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Alexander Alekhine vs Makarczyk / Najdorf
Consultation game (1935), Warsaw POL, Sep-03
Nimzo-Indian Defense: Classical. Milner-Barry Variation (E33)  ·  1/2-1/2



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Kibitzer's Corner
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  Benzol: Najdorf certainly played his fair share of World Champions.
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  alexmagnus: I wonder if this is <the> game during which the famous "you can be proud" episode occured.

The (probably apocryphal) story goes like this:

Once Najdorf played draw against Alekhine. Alekhine reached out his hand: "I congratulate you - now you can be proud of a draw against the World Champion"

Najdorf: "Pardon, but our lifetime score is 1.5-0.5 for me!"

Alekhine: "Are you kidding me?"

Najdorf: "In the 1920s you lost to me in a simultaneous exhibition in Warsaw"

Alekhine: "It cannot be, you are erring. I remember faces of everyone who ever beat me, including those who did it in simuls."

Najdorf: "Let me remind you of the circumstances under which it happened. The simul was planned for 25 boards, but you were asked to let two more teenagers in, who wanted to play such a famous player. But the number 25 was prearranged, and at first you declined. "Are you afraid of these boys?" - someone of the organizers asked you. You were enraged: "What? I'm ready to play them blindfold!" And indeed, the boys were seated at the other corner of the room, so you couldn't see the boards. The exhibition ended 26:1 for you, and the only win over you was scored by one of the boys you played blindfold. Believe it or not, that boy was me!"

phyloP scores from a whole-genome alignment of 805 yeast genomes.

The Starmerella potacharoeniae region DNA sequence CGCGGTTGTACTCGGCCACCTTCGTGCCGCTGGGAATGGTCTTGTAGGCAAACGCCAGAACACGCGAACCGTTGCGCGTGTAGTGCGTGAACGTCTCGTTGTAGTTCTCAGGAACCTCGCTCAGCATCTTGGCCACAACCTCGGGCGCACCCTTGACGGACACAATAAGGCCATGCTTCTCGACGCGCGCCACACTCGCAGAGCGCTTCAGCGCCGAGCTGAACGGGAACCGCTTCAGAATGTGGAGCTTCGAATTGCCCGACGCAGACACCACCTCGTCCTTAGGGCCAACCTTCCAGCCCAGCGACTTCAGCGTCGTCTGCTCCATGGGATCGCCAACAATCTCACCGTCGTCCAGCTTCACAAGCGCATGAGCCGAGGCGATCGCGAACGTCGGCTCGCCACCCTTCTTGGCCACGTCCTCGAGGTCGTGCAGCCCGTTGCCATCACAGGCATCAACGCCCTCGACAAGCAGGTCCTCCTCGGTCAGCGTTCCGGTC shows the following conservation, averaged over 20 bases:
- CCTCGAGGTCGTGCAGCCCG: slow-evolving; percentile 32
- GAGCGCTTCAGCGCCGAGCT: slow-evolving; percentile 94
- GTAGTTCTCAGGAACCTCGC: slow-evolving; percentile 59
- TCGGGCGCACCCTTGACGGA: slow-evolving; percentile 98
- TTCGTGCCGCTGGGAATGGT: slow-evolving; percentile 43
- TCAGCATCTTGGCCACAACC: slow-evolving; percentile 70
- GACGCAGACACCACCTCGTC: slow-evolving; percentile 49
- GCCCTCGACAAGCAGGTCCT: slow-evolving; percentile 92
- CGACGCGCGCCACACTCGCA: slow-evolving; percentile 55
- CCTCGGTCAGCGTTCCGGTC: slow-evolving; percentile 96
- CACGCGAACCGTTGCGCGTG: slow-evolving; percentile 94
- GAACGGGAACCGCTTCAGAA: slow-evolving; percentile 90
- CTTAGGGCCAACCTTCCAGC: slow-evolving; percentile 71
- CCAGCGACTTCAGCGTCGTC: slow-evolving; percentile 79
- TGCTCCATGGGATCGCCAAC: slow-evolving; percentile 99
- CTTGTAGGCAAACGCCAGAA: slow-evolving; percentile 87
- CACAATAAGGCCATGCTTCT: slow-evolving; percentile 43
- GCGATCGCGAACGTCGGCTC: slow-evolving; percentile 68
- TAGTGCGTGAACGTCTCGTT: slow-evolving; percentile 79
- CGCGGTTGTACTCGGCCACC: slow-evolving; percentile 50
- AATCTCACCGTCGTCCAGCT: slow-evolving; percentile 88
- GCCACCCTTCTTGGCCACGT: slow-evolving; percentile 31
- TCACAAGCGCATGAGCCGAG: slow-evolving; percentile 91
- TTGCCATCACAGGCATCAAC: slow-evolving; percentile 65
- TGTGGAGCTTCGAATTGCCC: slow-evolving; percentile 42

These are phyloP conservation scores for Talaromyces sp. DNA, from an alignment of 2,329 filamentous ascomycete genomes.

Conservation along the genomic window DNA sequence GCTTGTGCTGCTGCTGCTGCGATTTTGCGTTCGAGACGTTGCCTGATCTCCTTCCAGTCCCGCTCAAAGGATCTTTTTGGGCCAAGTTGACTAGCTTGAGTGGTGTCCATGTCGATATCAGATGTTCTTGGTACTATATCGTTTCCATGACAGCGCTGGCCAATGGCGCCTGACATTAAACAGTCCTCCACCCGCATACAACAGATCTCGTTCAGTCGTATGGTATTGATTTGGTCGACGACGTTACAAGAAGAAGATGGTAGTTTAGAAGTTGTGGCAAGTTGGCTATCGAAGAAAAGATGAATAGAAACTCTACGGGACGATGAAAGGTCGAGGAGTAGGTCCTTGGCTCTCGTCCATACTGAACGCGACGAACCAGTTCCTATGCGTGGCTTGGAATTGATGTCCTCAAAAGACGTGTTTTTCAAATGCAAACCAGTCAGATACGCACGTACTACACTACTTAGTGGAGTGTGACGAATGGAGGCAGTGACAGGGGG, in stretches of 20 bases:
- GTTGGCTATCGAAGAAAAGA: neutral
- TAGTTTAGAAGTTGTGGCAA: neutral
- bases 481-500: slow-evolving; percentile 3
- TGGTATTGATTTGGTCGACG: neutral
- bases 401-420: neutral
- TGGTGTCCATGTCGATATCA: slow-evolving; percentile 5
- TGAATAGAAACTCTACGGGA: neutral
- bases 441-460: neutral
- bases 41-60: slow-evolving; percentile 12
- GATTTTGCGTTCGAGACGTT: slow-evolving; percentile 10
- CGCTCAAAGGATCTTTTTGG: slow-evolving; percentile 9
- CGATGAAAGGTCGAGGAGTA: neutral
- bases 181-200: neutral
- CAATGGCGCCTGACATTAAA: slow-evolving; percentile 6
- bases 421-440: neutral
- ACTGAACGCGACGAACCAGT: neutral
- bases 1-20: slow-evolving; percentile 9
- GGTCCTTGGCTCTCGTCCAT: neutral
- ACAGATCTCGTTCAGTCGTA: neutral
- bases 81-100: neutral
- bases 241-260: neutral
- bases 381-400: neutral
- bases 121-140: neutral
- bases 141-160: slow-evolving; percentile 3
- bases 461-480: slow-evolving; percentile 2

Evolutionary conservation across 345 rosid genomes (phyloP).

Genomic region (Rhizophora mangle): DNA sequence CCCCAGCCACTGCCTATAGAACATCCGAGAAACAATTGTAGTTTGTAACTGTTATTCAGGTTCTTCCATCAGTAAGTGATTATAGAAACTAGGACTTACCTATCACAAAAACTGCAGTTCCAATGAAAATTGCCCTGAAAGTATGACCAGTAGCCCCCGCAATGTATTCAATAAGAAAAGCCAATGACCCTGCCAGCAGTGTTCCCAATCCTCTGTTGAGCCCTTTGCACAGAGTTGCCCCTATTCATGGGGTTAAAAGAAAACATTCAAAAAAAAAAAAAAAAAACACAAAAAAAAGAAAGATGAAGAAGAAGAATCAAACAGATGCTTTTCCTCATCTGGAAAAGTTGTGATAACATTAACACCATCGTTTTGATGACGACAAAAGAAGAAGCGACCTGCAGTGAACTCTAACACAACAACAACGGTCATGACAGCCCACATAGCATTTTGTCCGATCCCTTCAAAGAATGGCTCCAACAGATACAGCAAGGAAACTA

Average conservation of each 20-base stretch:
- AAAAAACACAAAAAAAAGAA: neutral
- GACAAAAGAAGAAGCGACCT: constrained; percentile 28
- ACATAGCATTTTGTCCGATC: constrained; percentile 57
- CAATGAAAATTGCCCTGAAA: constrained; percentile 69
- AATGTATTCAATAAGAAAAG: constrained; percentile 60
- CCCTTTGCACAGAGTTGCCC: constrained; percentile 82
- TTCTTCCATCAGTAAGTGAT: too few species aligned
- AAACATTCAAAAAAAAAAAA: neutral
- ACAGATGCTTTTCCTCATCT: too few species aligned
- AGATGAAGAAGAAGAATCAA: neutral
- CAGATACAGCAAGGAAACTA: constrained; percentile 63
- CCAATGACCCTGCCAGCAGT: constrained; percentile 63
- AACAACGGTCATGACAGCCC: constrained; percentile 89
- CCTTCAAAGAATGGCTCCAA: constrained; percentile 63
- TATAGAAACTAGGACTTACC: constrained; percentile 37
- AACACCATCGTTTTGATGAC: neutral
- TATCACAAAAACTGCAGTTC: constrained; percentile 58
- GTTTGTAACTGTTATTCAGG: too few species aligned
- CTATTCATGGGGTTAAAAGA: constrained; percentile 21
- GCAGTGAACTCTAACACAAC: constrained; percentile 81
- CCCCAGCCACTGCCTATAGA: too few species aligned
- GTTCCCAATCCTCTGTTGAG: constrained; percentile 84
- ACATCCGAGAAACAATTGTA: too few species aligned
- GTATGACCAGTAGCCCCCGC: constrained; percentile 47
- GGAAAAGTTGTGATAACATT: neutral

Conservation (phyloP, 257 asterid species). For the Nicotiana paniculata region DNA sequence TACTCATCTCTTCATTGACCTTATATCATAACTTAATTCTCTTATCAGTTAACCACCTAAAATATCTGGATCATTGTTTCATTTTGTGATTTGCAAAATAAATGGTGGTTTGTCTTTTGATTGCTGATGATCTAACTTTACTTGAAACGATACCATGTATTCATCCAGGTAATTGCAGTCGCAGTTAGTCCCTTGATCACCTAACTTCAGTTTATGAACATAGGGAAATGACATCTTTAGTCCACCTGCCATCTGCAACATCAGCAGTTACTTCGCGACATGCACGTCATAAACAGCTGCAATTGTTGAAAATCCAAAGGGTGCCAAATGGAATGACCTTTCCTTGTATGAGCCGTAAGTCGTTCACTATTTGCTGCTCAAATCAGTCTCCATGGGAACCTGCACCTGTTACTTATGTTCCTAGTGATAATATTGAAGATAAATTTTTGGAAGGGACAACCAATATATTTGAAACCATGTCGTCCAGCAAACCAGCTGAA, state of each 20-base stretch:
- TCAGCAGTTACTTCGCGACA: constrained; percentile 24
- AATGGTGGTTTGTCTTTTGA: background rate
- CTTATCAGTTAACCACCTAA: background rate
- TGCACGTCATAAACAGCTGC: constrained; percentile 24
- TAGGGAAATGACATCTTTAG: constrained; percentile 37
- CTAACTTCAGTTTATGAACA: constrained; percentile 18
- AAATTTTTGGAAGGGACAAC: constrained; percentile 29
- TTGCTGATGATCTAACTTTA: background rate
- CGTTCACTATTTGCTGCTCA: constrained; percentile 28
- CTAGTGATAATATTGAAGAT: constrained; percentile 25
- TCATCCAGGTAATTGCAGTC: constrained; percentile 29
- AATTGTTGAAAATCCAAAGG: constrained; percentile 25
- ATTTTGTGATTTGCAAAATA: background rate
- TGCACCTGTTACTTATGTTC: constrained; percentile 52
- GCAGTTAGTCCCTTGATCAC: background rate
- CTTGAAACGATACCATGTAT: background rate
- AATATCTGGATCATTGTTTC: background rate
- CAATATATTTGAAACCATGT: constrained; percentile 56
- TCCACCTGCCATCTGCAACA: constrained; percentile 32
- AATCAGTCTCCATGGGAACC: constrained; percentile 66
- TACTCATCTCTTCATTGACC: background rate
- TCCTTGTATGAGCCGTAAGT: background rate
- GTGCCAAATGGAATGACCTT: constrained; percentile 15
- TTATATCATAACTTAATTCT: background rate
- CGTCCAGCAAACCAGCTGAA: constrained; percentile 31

Alekhine: "So it was you who sacrificed a Rook on b2 to me? And all those years I've tortured myself with the thought that I never saw the player who so masterfully beat me back then!"

Jan-03-15  1 2 3 4: why do alekhine and capablanca have so much in common?
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  MissScarlett: <So it was you who sacrificed a Rook on b2 to me?>

In other versions, the rook is sacced on a3 or a2/h2:

Let's just say that East European Jews have a tradition of storytelling.

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  alexmagnus: At least in all versions it is a Rook, and in all but one a simul with two blindfold boards. So, something about the story is probably true, it hardly appeared from nowhere.
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  TheFocus: From a consultation game played in Warsaw, Poland on September 3, 1935. A third member of the allies was Elper.

See <Szachista 1935>, pg. 168-169.

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